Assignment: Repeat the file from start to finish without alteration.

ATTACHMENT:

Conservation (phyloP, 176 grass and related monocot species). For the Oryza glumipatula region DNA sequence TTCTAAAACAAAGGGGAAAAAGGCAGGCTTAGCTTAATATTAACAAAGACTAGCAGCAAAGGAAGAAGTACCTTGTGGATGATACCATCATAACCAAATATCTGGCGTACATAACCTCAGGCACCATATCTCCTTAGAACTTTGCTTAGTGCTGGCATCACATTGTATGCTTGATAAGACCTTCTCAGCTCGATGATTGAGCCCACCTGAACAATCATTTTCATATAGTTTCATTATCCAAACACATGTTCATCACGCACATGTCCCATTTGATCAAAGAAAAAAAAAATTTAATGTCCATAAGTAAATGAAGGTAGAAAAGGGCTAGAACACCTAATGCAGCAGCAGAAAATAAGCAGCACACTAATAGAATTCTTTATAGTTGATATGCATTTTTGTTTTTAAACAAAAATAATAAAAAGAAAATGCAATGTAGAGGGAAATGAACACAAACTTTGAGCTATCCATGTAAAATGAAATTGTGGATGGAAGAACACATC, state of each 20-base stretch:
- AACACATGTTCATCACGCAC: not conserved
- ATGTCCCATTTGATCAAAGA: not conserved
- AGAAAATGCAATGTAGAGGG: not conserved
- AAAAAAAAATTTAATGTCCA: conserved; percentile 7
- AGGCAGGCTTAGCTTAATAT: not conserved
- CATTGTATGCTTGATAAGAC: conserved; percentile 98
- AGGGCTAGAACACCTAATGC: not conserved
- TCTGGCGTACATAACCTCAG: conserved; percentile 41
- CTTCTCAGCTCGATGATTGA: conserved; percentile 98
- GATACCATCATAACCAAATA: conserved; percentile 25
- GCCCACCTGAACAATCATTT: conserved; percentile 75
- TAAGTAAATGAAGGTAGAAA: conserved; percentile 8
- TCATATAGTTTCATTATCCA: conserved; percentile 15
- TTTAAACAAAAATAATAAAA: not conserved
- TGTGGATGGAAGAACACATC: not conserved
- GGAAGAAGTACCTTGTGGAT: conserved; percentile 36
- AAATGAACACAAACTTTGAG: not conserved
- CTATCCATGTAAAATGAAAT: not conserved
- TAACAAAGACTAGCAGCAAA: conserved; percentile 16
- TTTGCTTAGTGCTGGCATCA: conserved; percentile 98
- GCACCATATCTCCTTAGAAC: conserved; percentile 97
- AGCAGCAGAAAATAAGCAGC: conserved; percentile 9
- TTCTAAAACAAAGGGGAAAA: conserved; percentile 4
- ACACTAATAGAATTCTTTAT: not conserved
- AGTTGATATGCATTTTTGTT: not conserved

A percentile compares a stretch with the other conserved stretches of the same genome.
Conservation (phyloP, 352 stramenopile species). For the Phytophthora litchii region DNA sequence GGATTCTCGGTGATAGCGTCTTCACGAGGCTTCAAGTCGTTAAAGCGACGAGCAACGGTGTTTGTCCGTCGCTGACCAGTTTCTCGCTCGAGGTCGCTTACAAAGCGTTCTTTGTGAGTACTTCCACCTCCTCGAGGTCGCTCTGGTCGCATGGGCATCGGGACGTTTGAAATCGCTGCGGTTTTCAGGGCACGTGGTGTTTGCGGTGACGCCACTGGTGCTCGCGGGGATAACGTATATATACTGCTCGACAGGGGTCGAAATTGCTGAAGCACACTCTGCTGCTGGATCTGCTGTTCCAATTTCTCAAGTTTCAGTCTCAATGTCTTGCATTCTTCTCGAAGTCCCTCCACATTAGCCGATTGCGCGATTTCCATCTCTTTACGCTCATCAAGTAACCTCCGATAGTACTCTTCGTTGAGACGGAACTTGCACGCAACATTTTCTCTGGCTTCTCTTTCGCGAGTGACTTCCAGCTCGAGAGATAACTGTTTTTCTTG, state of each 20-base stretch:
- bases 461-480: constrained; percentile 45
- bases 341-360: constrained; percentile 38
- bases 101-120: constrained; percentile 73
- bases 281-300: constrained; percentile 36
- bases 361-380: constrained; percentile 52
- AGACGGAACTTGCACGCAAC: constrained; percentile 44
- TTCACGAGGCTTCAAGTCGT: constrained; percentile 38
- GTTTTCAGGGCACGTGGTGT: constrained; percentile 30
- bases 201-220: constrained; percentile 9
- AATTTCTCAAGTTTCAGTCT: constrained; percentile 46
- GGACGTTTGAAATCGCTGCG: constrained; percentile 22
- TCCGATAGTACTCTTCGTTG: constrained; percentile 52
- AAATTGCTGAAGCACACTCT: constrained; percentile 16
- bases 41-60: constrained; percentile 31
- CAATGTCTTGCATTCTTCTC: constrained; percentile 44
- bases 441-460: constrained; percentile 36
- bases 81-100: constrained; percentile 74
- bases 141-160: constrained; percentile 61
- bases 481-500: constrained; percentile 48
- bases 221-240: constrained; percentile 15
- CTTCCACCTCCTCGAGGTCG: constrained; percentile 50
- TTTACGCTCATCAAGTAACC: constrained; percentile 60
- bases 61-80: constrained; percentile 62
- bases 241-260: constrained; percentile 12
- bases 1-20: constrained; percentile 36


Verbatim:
Conservation (phyloP, 176 grass and related monocot species). For the Oryza glumipatula region DNA sequence TTCTAAAACAAAGGGGAAAAAGGCAGGCTTAGCTTAATATTAACAAAGACTAGCAGCAAAGGAAGAAGTACCTTGTGGATGATACCATCATAACCAAATATCTGGCGTACATAACCTCAGGCACCATATCTCCTTAGAACTTTGCTTAGTGCTGGCATCACATTGTATGCTTGATAAGACCTTCTCAGCTCGATGATTGAGCCCACCTGAACAATCATTTTCATATAGTTTCATTATCCAAACACATGTTCATCACGCACATGTCCCATTTGATCAAAGAAAAAAAAAATTTAATGTCCATAAGTAAATGAAGGTAGAAAAGGGCTAGAACACCTAATGCAGCAGCAGAAAATAAGCAGCACACTAATAGAATTCTTTATAGTTGATATGCATTTTTGTTTTTAAACAAAAATAATAAAAAGAAAATGCAATGTAGAGGGAAATGAACACAAACTTTGAGCTATCCATGTAAAATGAAATTGTGGATGGAAGAACACATC, state of each 20-base stretch:
- AACACATGTTCATCACGCAC: not conserved
- ATGTCCCATTTGATCAAAGA: not conserved
- AGAAAATGCAATGTAGAGGG: not conserved
- AAAAAAAAATTTAATGTCCA: conserved; percentile 7
- AGGCAGGCTTAGCTTAATAT: not conserved
- CATTGTATGCTTGATAAGAC: conserved; percentile 98
- AGGGCTAGAACACCTAATGC: not conserved
- TCTGGCGTACATAACCTCAG: conserved; percentile 41
- CTTCTCAGCTCGATGATTGA: conserved; percentile 98
- GATACCATCATAACCAAATA: conserved; percentile 25
- GCCCACCTGAACAATCATTT: conserved; percentile 75
- TAAGTAAATGAAGGTAGAAA: conserved; percentile 8
- TCATATAGTTTCATTATCCA: conserved; percentile 15
- TTTAAACAAAAATAATAAAA: not conserved
- TGTGGATGGAAGAACACATC: not conserved
- GGAAGAAGTACCTTGTGGAT: conserved; percentile 36
- AAATGAACACAAACTTTGAG: not conserved
- CTATCCATGTAAAATGAAAT: not conserved
- TAACAAAGACTAGCAGCAAA: conserved; percentile 16
- TTTGCTTAGTGCTGGCATCA: conserved; percentile 98
- GCACCATATCTCCTTAGAAC: conserved; percentile 97
- AGCAGCAGAAAATAAGCAGC: conserved; percentile 9
- TTCTAAAACAAAGGGGAAAA: conserved; percentile 4
- ACACTAATAGAATTCTTTAT: not conserved
- AGTTGATATGCATTTTTGTT: not conserved

A percentile compares a stretch with the other conserved stretches of the same genome.
Conservation (phyloP, 352 stramenopile species). For the Phytophthora litchii region DNA sequence GGATTCTCGGTGATAGCGTCTTCACGAGGCTTCAAGTCGTTAAAGCGACGAGCAACGGTGTTTGTCCGTCGCTGACCAGTTTCTCGCTCGAGGTCGCTTACAAAGCGTTCTTTGTGAGTACTTCCACCTCCTCGAGGTCGCTCTGGTCGCATGGGCATCGGGACGTTTGAAATCGCTGCGGTTTTCAGGGCACGTGGTGTTTGCGGTGACGCCACTGGTGCTCGCGGGGATAACGTATATATACTGCTCGACAGGGGTCGAAATTGCTGAAGCACACTCTGCTGCTGGATCTGCTGTTCCAATTTCTCAAGTTTCAGTCTCAATGTCTTGCATTCTTCTCGAAGTCCCTCCACATTAGCCGATTGCGCGATTTCCATCTCTTTACGCTCATCAAGTAACCTCCGATAGTACTCTTCGTTGAGACGGAACTTGCACGCAACATTTTCTCTGGCTTCTCTTTCGCGAGTGACTTCCAGCTCGAGAGATAACTGTTTTTCTTG, state of each 20-base stretch:
- bases 461-480: constrained; percentile 45
- bases 341-360: constrained; percentile 38
- bases 101-120: constrained; percentile 73
- bases 281-300: constrained; percentile 36
- bases 361-380: constrained; percentile 52
- AGACGGAACTTGCACGCAAC: constrained; percentile 44
- TTCACGAGGCTTCAAGTCGT: constrained; percentile 38
- GTTTTCAGGGCACGTGGTGT: constrained; percentile 30
- bases 201-220: constrained; percentile 9
- AATTTCTCAAGTTTCAGTCT: constrained; percentile 46
- GGACGTTTGAAATCGCTGCG: constrained; percentile 22
- TCCGATAGTACTCTTCGTTG: constrained; percentile 52
- AAATTGCTGAAGCACACTCT: constrained; percentile 16
- bases 41-60: constrained; percentile 31
- CAATGTCTTGCATTCTTCTC: constrained; percentile 44
- bases 441-460: constrained; percentile 36
- bases 81-100: constrained; percentile 74
- bases 141-160: constrained; percentile 61
- bases 481-500: constrained; percentile 48
- bases 221-240: constrained; percentile 15
- CTTCCACCTCCTCGAGGTCG: constrained; percentile 50
- TTTACGCTCATCAAGTAACC: constrained; percentile 60
- bases 61-80: constrained; percentile 62
- bases 241-260: constrained; percentile 12
- bases 1-20: constrained; percentile 36